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Acute temperature changes can disrupt neuronal activity, leading to loss of motor control and failure of vital behaviors. Acute warming of the isolated crab stomatogastric nervous system from 10°C to 13°C disrupts the rhythmic neuronal activity underlying mastication by silencing an important motor neuron, the Lateral Gastric neuron (LG). The disruption of activity in response to a 3°C temperature increase contrasts with observations that in vivo the same neuron is active after the temperature has increased b even more than 10°C. It was recently discovered that peptide neuromodulation present in vivo but not in vitro restores LG’s rhythmic activity and thereby allows the animal to sustain its ability to chew over a large temperature range. This effect could be replicated in vitro if the peptide neuromodulator was augmented experimentally. Neuronal activity depends on adequate signal spread throughout the dendrites - a process sensitive to shunting when ion channel conductances increase. We hypothesize that warming leads to an overall increase in membrane shunt, which disrupts rhythmic activity in LG by reducing signal spread in the dendrites. However, peptide neuromodulation restores LG’s rhythmic activity by counterbalancing the membrane shunt and reinstating the signal spread necessary for neuronal activity. To test these hypotheses, we quantified signal spread in LG’s dendrites while increasing the temperature from 10°C to 13°C, and applying the neuropeptide, Cancer borealis tachykinin-related peptide Ia (CabTRP Ia). We used two approaches to quantify signal spread; fluorescent Calcium imaging and two-electrode current- and voltage-clamp. We found that membrane shunt increased and signal spread decreased as the system warmed, but was reversed in the presence of CabTRP Ia. Our results indicate that peptide neuromodulation restores neuronal activity at warmer temperatures by increasing signal spread and opposing membrane shunt in the dendrites. CabTRP Ia activates an NMDA-like current called the modulator-induced current (IMI). To assess whether IMI increased LG’s temperature robustness, we introduced IMI into LG using a computer-brain interface. We found that introducing IMI at 13°C was sufficient to increase signal spread in the dendrites and restore LG’s rhythmic activity. Altogether, our results indicate that peptide activation of an NMDA-like current increases signal spread in the dendrites to sustain neuronal activity during temperature changes.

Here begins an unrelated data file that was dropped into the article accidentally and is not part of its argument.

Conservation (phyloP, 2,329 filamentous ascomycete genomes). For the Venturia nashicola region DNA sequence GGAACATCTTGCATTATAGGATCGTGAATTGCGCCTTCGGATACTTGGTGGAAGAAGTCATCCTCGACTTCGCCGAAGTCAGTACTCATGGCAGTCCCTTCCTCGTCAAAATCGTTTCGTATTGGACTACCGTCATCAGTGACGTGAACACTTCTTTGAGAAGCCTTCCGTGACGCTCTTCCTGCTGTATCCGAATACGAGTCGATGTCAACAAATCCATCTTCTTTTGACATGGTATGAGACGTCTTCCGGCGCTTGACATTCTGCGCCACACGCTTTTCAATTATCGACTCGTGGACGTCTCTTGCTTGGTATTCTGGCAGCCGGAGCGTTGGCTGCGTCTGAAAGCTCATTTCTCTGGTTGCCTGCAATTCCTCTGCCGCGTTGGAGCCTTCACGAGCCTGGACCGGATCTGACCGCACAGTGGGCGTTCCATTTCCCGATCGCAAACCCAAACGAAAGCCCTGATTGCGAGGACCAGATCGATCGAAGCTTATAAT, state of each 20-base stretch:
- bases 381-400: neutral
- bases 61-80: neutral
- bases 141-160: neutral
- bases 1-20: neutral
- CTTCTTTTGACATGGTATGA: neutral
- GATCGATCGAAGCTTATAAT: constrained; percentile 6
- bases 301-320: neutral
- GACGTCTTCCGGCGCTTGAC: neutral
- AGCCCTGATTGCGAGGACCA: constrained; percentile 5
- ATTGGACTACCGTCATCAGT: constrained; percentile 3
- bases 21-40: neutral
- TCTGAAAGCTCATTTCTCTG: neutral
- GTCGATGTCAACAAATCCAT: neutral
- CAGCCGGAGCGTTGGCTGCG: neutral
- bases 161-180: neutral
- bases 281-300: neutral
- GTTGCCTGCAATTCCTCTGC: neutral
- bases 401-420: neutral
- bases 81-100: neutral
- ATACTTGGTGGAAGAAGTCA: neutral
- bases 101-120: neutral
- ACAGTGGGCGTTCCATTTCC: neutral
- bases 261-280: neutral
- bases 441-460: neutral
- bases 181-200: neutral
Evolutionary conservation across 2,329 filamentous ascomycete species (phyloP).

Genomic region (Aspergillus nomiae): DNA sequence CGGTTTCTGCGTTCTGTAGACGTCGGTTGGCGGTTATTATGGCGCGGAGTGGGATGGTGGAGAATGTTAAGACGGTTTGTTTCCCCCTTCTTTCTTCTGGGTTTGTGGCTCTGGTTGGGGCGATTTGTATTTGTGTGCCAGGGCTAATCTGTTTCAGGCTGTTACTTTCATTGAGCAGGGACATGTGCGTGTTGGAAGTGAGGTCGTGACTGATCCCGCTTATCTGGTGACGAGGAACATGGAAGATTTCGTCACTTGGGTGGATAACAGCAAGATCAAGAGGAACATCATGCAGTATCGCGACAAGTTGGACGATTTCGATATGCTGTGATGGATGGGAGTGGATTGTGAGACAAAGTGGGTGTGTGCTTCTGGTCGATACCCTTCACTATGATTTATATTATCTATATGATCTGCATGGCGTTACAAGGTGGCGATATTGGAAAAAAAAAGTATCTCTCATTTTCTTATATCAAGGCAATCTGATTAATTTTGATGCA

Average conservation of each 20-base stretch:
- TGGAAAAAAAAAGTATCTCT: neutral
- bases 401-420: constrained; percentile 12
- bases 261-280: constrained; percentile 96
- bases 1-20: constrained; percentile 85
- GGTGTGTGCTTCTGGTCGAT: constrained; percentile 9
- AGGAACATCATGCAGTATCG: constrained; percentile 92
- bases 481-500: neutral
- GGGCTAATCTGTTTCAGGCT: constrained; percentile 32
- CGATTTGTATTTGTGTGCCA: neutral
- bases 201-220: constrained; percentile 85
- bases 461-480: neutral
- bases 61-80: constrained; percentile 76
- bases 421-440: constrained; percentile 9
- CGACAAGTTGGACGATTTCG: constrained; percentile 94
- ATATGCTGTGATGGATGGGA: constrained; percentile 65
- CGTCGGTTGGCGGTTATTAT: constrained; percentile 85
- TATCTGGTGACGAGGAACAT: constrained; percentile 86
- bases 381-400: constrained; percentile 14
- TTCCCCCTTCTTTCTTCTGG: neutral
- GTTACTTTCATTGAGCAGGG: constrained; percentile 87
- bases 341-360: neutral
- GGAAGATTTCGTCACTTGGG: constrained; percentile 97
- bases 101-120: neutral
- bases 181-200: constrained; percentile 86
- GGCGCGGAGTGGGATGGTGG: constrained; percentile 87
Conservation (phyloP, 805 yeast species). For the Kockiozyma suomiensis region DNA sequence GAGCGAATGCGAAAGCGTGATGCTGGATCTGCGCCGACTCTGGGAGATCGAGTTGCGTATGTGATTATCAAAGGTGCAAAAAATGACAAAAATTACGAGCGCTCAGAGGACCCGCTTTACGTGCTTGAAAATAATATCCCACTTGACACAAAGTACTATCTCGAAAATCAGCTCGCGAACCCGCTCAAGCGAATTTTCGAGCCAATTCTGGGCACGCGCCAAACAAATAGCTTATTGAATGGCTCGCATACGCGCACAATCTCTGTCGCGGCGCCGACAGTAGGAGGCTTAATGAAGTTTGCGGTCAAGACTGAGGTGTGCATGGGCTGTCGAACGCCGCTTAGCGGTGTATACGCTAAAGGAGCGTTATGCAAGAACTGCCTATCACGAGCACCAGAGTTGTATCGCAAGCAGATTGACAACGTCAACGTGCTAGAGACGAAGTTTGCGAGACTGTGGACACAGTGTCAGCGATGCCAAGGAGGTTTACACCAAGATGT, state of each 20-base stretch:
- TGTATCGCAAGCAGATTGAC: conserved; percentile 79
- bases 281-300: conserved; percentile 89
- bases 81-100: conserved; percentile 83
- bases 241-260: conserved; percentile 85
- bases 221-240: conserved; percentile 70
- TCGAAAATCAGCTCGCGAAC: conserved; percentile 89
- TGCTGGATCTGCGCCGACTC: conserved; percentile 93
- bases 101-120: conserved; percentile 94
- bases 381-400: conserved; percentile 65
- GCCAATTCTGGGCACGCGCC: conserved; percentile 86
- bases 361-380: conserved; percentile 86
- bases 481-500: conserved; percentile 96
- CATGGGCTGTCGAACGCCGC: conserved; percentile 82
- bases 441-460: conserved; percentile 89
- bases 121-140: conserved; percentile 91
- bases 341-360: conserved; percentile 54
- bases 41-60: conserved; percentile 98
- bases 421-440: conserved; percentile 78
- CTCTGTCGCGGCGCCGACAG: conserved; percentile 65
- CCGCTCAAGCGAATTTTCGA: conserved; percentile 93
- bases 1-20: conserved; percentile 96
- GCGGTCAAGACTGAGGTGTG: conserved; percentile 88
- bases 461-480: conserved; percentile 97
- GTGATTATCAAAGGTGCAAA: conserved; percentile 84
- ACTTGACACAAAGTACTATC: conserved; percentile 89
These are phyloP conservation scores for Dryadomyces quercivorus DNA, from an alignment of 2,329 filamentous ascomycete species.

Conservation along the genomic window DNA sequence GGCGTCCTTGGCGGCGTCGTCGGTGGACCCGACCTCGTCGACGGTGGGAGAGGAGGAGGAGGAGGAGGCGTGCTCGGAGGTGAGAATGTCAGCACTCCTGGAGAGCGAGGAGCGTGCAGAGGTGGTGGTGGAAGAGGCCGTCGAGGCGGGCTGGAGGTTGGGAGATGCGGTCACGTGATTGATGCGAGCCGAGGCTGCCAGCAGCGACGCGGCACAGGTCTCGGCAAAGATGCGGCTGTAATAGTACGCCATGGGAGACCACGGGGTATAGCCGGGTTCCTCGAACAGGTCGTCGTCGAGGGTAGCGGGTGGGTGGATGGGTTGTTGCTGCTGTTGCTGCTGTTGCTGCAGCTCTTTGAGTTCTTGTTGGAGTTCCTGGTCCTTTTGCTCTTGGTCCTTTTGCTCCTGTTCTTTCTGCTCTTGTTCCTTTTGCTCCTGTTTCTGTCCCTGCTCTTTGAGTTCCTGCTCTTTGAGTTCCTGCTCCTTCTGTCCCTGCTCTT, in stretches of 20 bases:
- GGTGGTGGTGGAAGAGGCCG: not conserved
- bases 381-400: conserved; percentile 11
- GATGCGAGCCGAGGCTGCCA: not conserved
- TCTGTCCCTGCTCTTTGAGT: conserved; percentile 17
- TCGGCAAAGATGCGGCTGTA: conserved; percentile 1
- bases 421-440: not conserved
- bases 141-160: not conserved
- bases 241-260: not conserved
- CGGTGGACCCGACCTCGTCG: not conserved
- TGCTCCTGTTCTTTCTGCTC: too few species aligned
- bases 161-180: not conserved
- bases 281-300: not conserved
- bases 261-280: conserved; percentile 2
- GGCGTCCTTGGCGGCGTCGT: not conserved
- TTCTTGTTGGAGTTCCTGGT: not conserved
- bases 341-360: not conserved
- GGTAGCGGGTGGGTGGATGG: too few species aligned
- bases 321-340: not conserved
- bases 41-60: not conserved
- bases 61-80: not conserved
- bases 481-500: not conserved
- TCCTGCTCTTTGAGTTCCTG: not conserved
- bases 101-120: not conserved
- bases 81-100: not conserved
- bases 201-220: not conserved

DeMaegd, Margaret, "Peptide Neuromodulation Supports Temperature-Robust Neuronal Activity by Increasing Dendritic Electrical Spread" (2021). Biology. 6.